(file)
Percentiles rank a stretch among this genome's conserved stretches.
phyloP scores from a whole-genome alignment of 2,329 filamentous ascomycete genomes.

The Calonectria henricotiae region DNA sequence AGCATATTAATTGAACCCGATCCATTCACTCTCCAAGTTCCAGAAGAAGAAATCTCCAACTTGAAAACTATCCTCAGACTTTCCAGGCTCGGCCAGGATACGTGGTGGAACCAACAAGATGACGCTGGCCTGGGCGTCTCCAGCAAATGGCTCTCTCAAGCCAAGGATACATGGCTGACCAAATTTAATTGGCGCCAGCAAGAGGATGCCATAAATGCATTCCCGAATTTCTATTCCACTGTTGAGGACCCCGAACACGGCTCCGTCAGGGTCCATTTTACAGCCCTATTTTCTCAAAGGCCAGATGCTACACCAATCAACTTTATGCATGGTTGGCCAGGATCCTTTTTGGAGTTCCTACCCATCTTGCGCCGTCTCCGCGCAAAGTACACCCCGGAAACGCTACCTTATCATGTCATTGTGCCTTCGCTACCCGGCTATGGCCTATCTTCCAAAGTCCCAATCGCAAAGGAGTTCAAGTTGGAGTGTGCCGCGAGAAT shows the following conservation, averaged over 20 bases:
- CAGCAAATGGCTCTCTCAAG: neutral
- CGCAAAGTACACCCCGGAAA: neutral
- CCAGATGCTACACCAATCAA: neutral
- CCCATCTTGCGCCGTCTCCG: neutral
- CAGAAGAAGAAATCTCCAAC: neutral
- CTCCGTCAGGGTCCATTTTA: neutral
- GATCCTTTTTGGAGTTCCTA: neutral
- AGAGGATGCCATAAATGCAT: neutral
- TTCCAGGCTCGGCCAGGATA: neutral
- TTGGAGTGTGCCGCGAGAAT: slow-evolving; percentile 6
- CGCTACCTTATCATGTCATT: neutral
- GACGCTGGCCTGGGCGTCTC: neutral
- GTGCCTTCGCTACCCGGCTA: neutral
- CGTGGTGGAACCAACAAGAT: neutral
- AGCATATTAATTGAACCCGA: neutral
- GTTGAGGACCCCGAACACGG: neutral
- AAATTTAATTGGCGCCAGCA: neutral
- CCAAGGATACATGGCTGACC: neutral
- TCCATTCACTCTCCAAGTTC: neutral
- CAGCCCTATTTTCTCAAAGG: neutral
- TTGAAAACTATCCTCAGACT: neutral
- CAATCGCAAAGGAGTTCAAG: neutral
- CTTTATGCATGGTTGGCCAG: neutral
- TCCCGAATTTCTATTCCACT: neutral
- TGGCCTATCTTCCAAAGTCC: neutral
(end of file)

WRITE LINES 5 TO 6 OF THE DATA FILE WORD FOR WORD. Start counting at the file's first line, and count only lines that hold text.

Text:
- CGCAAAGTACACCCCGGAAA: neutral
- CCAGATGCTACACCAATCAA: neutral